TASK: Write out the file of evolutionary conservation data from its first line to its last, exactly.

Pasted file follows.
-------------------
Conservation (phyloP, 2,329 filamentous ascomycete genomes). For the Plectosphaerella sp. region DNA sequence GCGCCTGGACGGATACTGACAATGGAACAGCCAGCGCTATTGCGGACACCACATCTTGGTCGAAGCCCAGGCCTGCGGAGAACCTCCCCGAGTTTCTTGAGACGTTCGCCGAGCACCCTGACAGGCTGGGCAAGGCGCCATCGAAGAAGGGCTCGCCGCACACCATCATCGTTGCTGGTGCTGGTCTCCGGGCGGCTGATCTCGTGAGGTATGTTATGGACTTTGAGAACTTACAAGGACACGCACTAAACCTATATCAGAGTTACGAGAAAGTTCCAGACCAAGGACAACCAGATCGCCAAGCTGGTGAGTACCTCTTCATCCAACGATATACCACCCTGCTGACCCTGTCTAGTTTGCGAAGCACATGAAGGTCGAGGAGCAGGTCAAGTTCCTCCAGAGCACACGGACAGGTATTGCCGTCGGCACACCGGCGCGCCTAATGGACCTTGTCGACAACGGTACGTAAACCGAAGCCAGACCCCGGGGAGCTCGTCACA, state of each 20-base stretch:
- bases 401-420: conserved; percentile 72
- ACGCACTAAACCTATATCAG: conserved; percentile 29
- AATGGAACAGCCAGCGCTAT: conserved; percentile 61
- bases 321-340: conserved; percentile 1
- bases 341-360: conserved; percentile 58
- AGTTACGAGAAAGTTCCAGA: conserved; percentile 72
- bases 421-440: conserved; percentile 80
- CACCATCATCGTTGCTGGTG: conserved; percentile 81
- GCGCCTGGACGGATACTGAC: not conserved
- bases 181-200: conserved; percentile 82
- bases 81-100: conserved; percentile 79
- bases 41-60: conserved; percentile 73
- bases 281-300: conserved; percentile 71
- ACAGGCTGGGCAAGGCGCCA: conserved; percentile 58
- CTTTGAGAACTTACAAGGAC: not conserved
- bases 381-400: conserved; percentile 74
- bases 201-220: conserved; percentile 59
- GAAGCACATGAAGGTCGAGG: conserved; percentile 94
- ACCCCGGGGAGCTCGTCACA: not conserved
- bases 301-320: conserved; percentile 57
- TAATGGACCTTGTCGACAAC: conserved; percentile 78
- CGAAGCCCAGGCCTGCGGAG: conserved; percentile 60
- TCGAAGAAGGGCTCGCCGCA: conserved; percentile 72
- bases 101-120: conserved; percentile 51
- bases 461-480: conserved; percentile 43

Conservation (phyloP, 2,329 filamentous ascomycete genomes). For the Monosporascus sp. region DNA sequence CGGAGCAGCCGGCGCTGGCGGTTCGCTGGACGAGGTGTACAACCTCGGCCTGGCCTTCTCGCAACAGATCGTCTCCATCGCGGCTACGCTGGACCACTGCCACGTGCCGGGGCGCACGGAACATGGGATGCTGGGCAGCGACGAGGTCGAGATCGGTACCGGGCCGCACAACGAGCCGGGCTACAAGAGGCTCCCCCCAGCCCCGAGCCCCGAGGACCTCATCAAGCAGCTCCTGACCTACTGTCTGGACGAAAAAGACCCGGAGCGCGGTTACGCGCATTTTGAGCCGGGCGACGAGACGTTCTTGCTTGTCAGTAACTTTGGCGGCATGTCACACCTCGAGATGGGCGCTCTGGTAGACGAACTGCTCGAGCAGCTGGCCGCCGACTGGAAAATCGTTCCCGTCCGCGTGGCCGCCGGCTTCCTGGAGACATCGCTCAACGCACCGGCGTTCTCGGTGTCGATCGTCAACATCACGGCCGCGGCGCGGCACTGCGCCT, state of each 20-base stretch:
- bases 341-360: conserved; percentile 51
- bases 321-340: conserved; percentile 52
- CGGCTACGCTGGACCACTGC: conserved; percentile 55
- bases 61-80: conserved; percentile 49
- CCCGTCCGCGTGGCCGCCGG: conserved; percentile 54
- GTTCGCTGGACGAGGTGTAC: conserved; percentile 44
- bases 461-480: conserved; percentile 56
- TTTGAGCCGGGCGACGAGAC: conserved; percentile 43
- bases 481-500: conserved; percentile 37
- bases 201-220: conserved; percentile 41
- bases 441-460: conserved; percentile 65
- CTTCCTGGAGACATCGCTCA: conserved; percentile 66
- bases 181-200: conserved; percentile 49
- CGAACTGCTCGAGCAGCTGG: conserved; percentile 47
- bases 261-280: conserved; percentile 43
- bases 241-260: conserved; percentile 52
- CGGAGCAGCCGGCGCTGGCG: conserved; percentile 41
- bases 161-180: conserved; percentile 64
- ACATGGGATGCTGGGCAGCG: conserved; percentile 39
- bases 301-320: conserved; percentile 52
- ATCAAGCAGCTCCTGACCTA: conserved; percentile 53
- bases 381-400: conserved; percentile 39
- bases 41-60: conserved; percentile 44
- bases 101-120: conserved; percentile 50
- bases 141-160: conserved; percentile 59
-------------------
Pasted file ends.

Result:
Conservation (phyloP, 2,329 filamentous ascomycete genomes). For the Plectosphaerella sp. region DNA sequence GCGCCTGGACGGATACTGACAATGGAACAGCCAGCGCTATTGCGGACACCACATCTTGGTCGAAGCCCAGGCCTGCGGAGAACCTCCCCGAGTTTCTTGAGACGTTCGCCGAGCACCCTGACAGGCTGGGCAAGGCGCCATCGAAGAAGGGCTCGCCGCACACCATCATCGTTGCTGGTGCTGGTCTCCGGGCGGCTGATCTCGTGAGGTATGTTATGGACTTTGAGAACTTACAAGGACACGCACTAAACCTATATCAGAGTTACGAGAAAGTTCCAGACCAAGGACAACCAGATCGCCAAGCTGGTGAGTACCTCTTCATCCAACGATATACCACCCTGCTGACCCTGTCTAGTTTGCGAAGCACATGAAGGTCGAGGAGCAGGTCAAGTTCCTCCAGAGCACACGGACAGGTATTGCCGTCGGCACACCGGCGCGCCTAATGGACCTTGTCGACAACGGTACGTAAACCGAAGCCAGACCCCGGGGAGCTCGTCACA, state of each 20-base stretch:
- bases 401-420: conserved; percentile 72
- ACGCACTAAACCTATATCAG: conserved; percentile 29
- AATGGAACAGCCAGCGCTAT: conserved; percentile 61
- bases 321-340: conserved; percentile 1
- bases 341-360: conserved; percentile 58
- AGTTACGAGAAAGTTCCAGA: conserved; percentile 72
- bases 421-440: conserved; percentile 80
- CACCATCATCGTTGCTGGTG: conserved; percentile 81
- GCGCCTGGACGGATACTGAC: not conserved
- bases 181-200: conserved; percentile 82
- bases 81-100: conserved; percentile 79
- bases 41-60: conserved; percentile 73
- bases 281-300: conserved; percentile 71
- ACAGGCTGGGCAAGGCGCCA: conserved; percentile 58
- CTTTGAGAACTTACAAGGAC: not conserved
- bases 381-400: conserved; percentile 74
- bases 201-220: conserved; percentile 59
- GAAGCACATGAAGGTCGAGG: conserved; percentile 94
- ACCCCGGGGAGCTCGTCACA: not conserved
- bases 301-320: conserved; percentile 57
- TAATGGACCTTGTCGACAAC: conserved; percentile 78
- CGAAGCCCAGGCCTGCGGAG: conserved; percentile 60
- TCGAAGAAGGGCTCGCCGCA: conserved; percentile 72
- bases 101-120: conserved; percentile 51
- bases 461-480: conserved; percentile 43

Conservation (phyloP, 2,329 filamentous ascomycete genomes). For the Monosporascus sp. region DNA sequence CGGAGCAGCCGGCGCTGGCGGTTCGCTGGACGAGGTGTACAACCTCGGCCTGGCCTTCTCGCAACAGATCGTCTCCATCGCGGCTACGCTGGACCACTGCCACGTGCCGGGGCGCACGGAACATGGGATGCTGGGCAGCGACGAGGTCGAGATCGGTACCGGGCCGCACAACGAGCCGGGCTACAAGAGGCTCCCCCCAGCCCCGAGCCCCGAGGACCTCATCAAGCAGCTCCTGACCTACTGTCTGGACGAAAAAGACCCGGAGCGCGGTTACGCGCATTTTGAGCCGGGCGACGAGACGTTCTTGCTTGTCAGTAACTTTGGCGGCATGTCACACCTCGAGATGGGCGCTCTGGTAGACGAACTGCTCGAGCAGCTGGCCGCCGACTGGAAAATCGTTCCCGTCCGCGTGGCCGCCGGCTTCCTGGAGACATCGCTCAACGCACCGGCGTTCTCGGTGTCGATCGTCAACATCACGGCCGCGGCGCGGCACTGCGCCT, state of each 20-base stretch:
- bases 341-360: conserved; percentile 51
- bases 321-340: conserved; percentile 52
- CGGCTACGCTGGACCACTGC: conserved; percentile 55
- bases 61-80: conserved; percentile 49
- CCCGTCCGCGTGGCCGCCGG: conserved; percentile 54
- GTTCGCTGGACGAGGTGTAC: conserved; percentile 44
- bases 461-480: conserved; percentile 56
- TTTGAGCCGGGCGACGAGAC: conserved; percentile 43
- bases 481-500: conserved; percentile 37
- bases 201-220: conserved; percentile 41
- bases 441-460: conserved; percentile 65
- CTTCCTGGAGACATCGCTCA: conserved; percentile 66
- bases 181-200: conserved; percentile 49
- CGAACTGCTCGAGCAGCTGG: conserved; percentile 47
- bases 261-280: conserved; percentile 43
- bases 241-260: conserved; percentile 52
- CGGAGCAGCCGGCGCTGGCG: conserved; percentile 41
- bases 161-180: conserved; percentile 64
- ACATGGGATGCTGGGCAGCG: conserved; percentile 39
- bases 301-320: conserved; percentile 52
- ATCAAGCAGCTCCTGACCTA: conserved; percentile 53
- bases 381-400: conserved; percentile 39
- bases 41-60: conserved; percentile 44
- bases 101-120: conserved; percentile 50
- bases 141-160: conserved; percentile 59